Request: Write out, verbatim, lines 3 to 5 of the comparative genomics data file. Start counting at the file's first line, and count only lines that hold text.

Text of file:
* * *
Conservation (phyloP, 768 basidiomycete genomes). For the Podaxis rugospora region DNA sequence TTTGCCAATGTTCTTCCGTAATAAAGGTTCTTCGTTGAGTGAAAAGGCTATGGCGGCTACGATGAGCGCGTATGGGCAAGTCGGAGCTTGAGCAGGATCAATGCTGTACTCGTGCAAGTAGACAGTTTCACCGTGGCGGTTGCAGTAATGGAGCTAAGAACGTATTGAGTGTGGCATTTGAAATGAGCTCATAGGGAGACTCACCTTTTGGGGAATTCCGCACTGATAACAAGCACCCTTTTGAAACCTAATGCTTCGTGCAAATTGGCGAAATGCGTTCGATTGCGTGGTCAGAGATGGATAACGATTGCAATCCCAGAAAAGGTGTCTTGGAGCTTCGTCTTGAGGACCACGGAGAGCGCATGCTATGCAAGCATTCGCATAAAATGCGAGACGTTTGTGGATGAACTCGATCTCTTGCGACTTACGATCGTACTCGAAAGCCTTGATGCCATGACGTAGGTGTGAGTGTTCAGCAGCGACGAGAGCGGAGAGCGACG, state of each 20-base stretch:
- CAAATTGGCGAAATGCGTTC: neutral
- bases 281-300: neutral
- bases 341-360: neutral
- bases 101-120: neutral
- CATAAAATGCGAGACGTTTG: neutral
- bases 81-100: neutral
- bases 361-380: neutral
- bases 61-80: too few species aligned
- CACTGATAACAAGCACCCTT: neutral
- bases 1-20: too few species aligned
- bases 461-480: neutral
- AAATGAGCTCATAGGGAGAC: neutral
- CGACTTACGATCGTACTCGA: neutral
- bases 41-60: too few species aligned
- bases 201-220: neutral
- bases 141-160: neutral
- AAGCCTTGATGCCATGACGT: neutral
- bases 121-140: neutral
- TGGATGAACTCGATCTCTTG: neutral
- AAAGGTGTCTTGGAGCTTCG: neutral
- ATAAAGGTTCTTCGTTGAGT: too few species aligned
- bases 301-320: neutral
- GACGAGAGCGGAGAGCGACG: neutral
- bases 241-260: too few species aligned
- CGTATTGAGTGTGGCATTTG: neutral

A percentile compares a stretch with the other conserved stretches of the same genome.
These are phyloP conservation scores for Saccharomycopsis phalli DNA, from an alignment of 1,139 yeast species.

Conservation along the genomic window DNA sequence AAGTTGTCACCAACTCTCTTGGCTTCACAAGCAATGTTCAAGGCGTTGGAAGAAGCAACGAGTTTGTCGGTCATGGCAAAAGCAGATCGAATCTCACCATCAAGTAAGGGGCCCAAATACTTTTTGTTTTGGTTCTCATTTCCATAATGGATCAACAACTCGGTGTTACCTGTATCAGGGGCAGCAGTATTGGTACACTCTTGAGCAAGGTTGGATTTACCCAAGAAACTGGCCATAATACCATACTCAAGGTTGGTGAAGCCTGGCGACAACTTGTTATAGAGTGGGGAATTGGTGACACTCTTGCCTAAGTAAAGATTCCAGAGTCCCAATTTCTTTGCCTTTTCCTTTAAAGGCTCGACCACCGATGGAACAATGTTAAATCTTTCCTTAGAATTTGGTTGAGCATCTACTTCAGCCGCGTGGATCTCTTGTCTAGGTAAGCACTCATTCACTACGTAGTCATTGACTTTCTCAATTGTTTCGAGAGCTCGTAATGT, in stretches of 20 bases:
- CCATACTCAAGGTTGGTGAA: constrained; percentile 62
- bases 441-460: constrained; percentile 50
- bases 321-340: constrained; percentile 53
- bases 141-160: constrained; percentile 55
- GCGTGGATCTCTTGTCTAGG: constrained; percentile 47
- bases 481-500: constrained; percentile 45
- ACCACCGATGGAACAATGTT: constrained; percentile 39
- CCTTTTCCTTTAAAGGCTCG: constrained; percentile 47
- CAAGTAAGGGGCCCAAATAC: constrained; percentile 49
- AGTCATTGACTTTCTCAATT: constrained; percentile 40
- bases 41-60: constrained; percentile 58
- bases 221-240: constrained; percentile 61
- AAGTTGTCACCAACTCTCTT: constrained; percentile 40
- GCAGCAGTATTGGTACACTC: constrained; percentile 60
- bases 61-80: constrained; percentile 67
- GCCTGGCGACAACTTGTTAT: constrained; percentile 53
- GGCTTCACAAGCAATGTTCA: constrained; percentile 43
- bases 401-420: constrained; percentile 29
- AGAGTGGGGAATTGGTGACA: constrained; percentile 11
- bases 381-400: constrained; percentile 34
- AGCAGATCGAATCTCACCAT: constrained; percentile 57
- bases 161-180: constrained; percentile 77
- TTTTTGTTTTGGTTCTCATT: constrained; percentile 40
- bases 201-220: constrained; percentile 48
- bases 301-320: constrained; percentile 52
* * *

- bases 281-300: neutral
- bases 341-360: neutral
- bases 101-120: neutral